Muslim girl can wear headscarf during soccer game; FIFA bans Filipino Catholic extremists from wearing life-sized crucifixes on the field

Written by Robert W. Armijo

Wednesday, 17 October 2007

image for Muslim girl can wear headscarf during soccer game; FIFA bans Filipino Catholic extremists from wearing life-sized crucifixes on the field
FIFA to allow Filipino extremist Catholics to wear life-sized crucifixes while playing soccer?

Manila, Philippines - Fifteen-year-old, Iman Khalil, won her appeal to United Soccer Association (USA) allowing her to wear a headdress, which is her custom as a Muslim. Meanwhile an extremist Catholic group from the Philippines that formed a soccer team, "The Bleeding Hearts of the Holy Crosses," announced today that they would be lodging a complaint with the Fédération Internationale de Football Association (FIFA) alleging religious decimation for being prohibited from playing in the World Cup, while wearing their religious symbols expressing their faith.

They argue that if female Muslims are allowed to play soccer while wearing their cumbersome headdresses of her faith by the USA, so should they be allowed to wear their life-sized crucifixes while playing on the field.

The FIFA counters, however, it is not against the freedom of expression of any religion but that the use of actual life-sized crucifixes is unsafe, not to mention unbearably painful.

"They are just too unsafe," said a lawyer for the FIFA. "Besides, why can't they just wear the regular thumb sized crosses? Like the kind at the gift shop like other Catholics wear around their neck, instead of those beams of lumber they tie to their backs."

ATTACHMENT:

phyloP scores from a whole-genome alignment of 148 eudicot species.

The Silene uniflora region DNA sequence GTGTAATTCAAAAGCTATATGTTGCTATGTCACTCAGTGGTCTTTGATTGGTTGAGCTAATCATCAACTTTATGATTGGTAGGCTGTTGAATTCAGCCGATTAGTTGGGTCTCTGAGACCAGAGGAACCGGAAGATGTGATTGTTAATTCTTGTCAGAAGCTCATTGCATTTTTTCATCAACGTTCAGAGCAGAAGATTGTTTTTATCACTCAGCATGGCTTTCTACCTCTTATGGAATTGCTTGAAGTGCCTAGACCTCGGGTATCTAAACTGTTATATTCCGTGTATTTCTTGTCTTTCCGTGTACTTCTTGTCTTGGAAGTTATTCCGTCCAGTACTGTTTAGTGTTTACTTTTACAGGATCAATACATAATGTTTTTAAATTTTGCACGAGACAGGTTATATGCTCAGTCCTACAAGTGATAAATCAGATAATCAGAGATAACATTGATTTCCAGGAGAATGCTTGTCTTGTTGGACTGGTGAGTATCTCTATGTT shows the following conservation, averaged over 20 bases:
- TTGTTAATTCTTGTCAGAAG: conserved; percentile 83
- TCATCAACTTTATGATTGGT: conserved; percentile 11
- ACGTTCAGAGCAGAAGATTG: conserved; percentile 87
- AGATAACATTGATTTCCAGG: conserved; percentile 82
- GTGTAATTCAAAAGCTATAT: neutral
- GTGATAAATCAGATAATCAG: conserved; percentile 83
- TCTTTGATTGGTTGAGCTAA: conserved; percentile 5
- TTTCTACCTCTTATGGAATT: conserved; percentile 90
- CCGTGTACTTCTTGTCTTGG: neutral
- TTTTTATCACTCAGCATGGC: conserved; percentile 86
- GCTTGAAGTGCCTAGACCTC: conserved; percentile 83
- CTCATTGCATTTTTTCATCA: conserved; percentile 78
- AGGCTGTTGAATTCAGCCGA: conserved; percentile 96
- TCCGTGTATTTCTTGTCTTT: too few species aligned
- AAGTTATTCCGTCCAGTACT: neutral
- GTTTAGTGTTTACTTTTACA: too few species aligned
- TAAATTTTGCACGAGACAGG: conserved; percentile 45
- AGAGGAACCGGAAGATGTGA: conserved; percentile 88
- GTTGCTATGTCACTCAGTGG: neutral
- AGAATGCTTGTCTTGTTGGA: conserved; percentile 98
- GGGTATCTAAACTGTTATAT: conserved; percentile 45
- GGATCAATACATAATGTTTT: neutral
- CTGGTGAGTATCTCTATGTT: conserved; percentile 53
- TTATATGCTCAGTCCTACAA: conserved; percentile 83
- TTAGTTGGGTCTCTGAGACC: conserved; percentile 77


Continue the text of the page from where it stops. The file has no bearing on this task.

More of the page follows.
The new controversial soccer team is from the deeply religious and pious region of the Philippines, where they reenact The Passion of Christ by crucifying three male volunteers to actual life-sized Roman crosses.

The idea to form a soccer team came to the three Catholic extremists while being crucified at last year's Passion of the Christ observances.

"All three of us were just hanging around up there tied to our crucifixes," said Juan Rodriguez, a founding member. "When suddenly after enduring six hours of horrendous pain and suffering, the vision to form a soccer team to play in The World Cup came to us. We were delirious with joy and then we all passed out."

Later, while coming to in the local hospital, all had decided they had undergone a religious experience. Not just heat exhaustion and dehydration as the attending physician had diagnosed.

Since then, they have arisen to place among the top five soccer teams of the Philippines. Although critics, or heretics, charge many of those games have been won under questionable circumstances.

"In fact, I believe they are not even soccer matches taking place, but Christian revival meetings," said Rodrigo Sanchez, sportswriter for the Philippine Sun.

Sanchez points out that many of those so-called matches were won by forfeit when the opposing team refused to play and simply fell to their knees praying right there on the field.

However, "The Bleeding Hearts of the Holy Crosses" attribute their success to the power of Christ and the crosses that they wear on their back to every match.

"When I attach the crucifix to my back -- what am I saying?" says Juan Rodriguez, goalkeeper for the team. "I mean when I attach myself to the crucifix, I feel as if I have God looking over my shoulder."

"Not me," said "Doubting" Thomas, who plays left-back for the team. "I always feel like I'm carrying a giant wooden cross; only made heavier by the minute by the collective sins of all mankind."

Currently "Doubting" Thomas, as he is known by his teammates, is currently questioning his faith and considering converting to the Anglican Church.

"I wonder if they're still accepting straight people?" said "Doubting" Thomas, just before he donned his crucifix and took the field. "I doubt it."

Currently all matches are exhibition games only, until "The Bleeding Hearts of the Holy Crosses" win their appeal.

The story above is a satire or parody. It is entirely fictitious.

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